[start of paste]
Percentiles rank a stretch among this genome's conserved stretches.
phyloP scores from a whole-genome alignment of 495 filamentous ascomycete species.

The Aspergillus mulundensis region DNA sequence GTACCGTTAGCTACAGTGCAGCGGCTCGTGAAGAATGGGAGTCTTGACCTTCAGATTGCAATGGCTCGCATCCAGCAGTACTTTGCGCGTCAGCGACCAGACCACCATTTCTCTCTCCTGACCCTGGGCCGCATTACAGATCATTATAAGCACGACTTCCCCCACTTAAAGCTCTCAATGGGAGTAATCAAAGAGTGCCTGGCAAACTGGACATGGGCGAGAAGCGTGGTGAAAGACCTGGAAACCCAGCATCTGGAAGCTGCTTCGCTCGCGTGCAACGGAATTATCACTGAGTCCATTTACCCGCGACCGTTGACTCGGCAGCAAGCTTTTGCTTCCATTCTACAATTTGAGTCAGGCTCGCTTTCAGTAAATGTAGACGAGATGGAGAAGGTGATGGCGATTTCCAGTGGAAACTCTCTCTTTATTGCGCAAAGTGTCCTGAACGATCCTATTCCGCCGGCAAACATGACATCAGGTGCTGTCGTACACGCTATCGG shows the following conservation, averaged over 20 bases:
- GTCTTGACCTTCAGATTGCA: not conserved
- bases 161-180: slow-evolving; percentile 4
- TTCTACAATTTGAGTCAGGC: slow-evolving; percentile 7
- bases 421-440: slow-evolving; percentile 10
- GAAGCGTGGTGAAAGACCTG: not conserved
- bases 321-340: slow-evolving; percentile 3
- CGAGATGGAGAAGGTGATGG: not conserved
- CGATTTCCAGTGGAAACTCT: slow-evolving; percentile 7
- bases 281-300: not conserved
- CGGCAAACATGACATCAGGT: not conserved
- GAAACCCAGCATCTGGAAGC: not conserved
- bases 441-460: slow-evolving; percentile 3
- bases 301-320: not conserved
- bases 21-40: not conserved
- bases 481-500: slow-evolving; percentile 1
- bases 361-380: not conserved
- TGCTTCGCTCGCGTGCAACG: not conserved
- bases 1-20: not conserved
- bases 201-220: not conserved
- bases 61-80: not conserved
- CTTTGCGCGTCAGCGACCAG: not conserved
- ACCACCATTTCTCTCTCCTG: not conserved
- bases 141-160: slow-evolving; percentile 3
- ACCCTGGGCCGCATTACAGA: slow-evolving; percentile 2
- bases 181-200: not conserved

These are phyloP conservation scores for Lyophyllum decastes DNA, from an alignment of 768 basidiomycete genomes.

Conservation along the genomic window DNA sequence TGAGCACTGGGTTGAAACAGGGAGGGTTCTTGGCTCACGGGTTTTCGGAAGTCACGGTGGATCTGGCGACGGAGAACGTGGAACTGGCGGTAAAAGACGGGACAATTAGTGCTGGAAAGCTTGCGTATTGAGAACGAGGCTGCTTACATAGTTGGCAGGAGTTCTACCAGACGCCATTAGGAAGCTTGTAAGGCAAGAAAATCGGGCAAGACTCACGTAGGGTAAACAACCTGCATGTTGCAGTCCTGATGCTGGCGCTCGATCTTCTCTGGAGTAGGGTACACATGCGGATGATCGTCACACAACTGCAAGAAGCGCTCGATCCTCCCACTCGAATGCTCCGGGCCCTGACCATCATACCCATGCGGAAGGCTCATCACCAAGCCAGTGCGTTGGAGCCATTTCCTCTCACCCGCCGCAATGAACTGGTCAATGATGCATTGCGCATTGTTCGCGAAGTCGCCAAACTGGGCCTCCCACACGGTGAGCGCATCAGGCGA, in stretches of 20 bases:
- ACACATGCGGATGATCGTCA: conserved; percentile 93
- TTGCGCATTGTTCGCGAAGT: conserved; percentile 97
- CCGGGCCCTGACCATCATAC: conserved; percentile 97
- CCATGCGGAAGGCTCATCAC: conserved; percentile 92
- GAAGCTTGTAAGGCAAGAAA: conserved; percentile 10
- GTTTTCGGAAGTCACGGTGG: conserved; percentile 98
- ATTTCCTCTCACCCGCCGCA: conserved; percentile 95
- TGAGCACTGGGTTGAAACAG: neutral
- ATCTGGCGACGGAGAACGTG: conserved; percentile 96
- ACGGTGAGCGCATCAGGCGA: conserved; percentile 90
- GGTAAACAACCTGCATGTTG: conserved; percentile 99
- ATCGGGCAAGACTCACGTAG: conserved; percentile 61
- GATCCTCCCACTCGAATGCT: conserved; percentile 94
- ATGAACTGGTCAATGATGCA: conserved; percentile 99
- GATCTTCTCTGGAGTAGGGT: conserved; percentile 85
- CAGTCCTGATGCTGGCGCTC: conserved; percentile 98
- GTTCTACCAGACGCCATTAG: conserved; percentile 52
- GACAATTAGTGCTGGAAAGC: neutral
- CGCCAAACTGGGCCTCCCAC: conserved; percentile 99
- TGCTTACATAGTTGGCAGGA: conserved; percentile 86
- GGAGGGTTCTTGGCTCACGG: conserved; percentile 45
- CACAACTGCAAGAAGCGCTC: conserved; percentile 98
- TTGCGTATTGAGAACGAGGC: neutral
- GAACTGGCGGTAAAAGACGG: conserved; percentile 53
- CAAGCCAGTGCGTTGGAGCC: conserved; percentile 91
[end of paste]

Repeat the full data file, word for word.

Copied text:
Percentiles rank a stretch among this genome's conserved stretches.
phyloP scores from a whole-genome alignment of 495 filamentous ascomycete species.

The Aspergillus mulundensis region DNA sequence GTACCGTTAGCTACAGTGCAGCGGCTCGTGAAGAATGGGAGTCTTGACCTTCAGATTGCAATGGCTCGCATCCAGCAGTACTTTGCGCGTCAGCGACCAGACCACCATTTCTCTCTCCTGACCCTGGGCCGCATTACAGATCATTATAAGCACGACTTCCCCCACTTAAAGCTCTCAATGGGAGTAATCAAAGAGTGCCTGGCAAACTGGACATGGGCGAGAAGCGTGGTGAAAGACCTGGAAACCCAGCATCTGGAAGCTGCTTCGCTCGCGTGCAACGGAATTATCACTGAGTCCATTTACCCGCGACCGTTGACTCGGCAGCAAGCTTTTGCTTCCATTCTACAATTTGAGTCAGGCTCGCTTTCAGTAAATGTAGACGAGATGGAGAAGGTGATGGCGATTTCCAGTGGAAACTCTCTCTTTATTGCGCAAAGTGTCCTGAACGATCCTATTCCGCCGGCAAACATGACATCAGGTGCTGTCGTACACGCTATCGG shows the following conservation, averaged over 20 bases:
- GTCTTGACCTTCAGATTGCA: not conserved
- bases 161-180: slow-evolving; percentile 4
- TTCTACAATTTGAGTCAGGC: slow-evolving; percentile 7
- bases 421-440: slow-evolving; percentile 10
- GAAGCGTGGTGAAAGACCTG: not conserved
- bases 321-340: slow-evolving; percentile 3
- CGAGATGGAGAAGGTGATGG: not conserved
- CGATTTCCAGTGGAAACTCT: slow-evolving; percentile 7
- bases 281-300: not conserved
- CGGCAAACATGACATCAGGT: not conserved
- GAAACCCAGCATCTGGAAGC: not conserved
- bases 441-460: slow-evolving; percentile 3
- bases 301-320: not conserved
- bases 21-40: not conserved
- bases 481-500: slow-evolving; percentile 1
- bases 361-380: not conserved
- TGCTTCGCTCGCGTGCAACG: not conserved
- bases 1-20: not conserved
- bases 201-220: not conserved
- bases 61-80: not conserved
- CTTTGCGCGTCAGCGACCAG: not conserved
- ACCACCATTTCTCTCTCCTG: not conserved
- bases 141-160: slow-evolving; percentile 3
- ACCCTGGGCCGCATTACAGA: slow-evolving; percentile 2
- bases 181-200: not conserved

These are phyloP conservation scores for Lyophyllum decastes DNA, from an alignment of 768 basidiomycete genomes.

Conservation along the genomic window DNA sequence TGAGCACTGGGTTGAAACAGGGAGGGTTCTTGGCTCACGGGTTTTCGGAAGTCACGGTGGATCTGGCGACGGAGAACGTGGAACTGGCGGTAAAAGACGGGACAATTAGTGCTGGAAAGCTTGCGTATTGAGAACGAGGCTGCTTACATAGTTGGCAGGAGTTCTACCAGACGCCATTAGGAAGCTTGTAAGGCAAGAAAATCGGGCAAGACTCACGTAGGGTAAACAACCTGCATGTTGCAGTCCTGATGCTGGCGCTCGATCTTCTCTGGAGTAGGGTACACATGCGGATGATCGTCACACAACTGCAAGAAGCGCTCGATCCTCCCACTCGAATGCTCCGGGCCCTGACCATCATACCCATGCGGAAGGCTCATCACCAAGCCAGTGCGTTGGAGCCATTTCCTCTCACCCGCCGCAATGAACTGGTCAATGATGCATTGCGCATTGTTCGCGAAGTCGCCAAACTGGGCCTCCCACACGGTGAGCGCATCAGGCGA, in stretches of 20 bases:
- ACACATGCGGATGATCGTCA: conserved; percentile 93
- TTGCGCATTGTTCGCGAAGT: conserved; percentile 97
- CCGGGCCCTGACCATCATAC: conserved; percentile 97
- CCATGCGGAAGGCTCATCAC: conserved; percentile 92
- GAAGCTTGTAAGGCAAGAAA: conserved; percentile 10
- GTTTTCGGAAGTCACGGTGG: conserved; percentile 98
- ATTTCCTCTCACCCGCCGCA: conserved; percentile 95
- TGAGCACTGGGTTGAAACAG: neutral
- ATCTGGCGACGGAGAACGTG: conserved; percentile 96
- ACGGTGAGCGCATCAGGCGA: conserved; percentile 90
- GGTAAACAACCTGCATGTTG: conserved; percentile 99
- ATCGGGCAAGACTCACGTAG: conserved; percentile 61
- GATCCTCCCACTCGAATGCT: conserved; percentile 94
- ATGAACTGGTCAATGATGCA: conserved; percentile 99
- GATCTTCTCTGGAGTAGGGT: conserved; percentile 85
- CAGTCCTGATGCTGGCGCTC: conserved; percentile 98
- GTTCTACCAGACGCCATTAG: conserved; percentile 52
- GACAATTAGTGCTGGAAAGC: neutral
- CGCCAAACTGGGCCTCCCAC: conserved; percentile 99
- TGCTTACATAGTTGGCAGGA: conserved; percentile 86
- GGAGGGTTCTTGGCTCACGG: conserved; percentile 45
- CACAACTGCAAGAAGCGCTC: conserved; percentile 98
- TTGCGTATTGAGAACGAGGC: neutral
- GAACTGGCGGTAAAAGACGG: conserved; percentile 53
- CAAGCCAGTGCGTTGGAGCC: conserved; percentile 91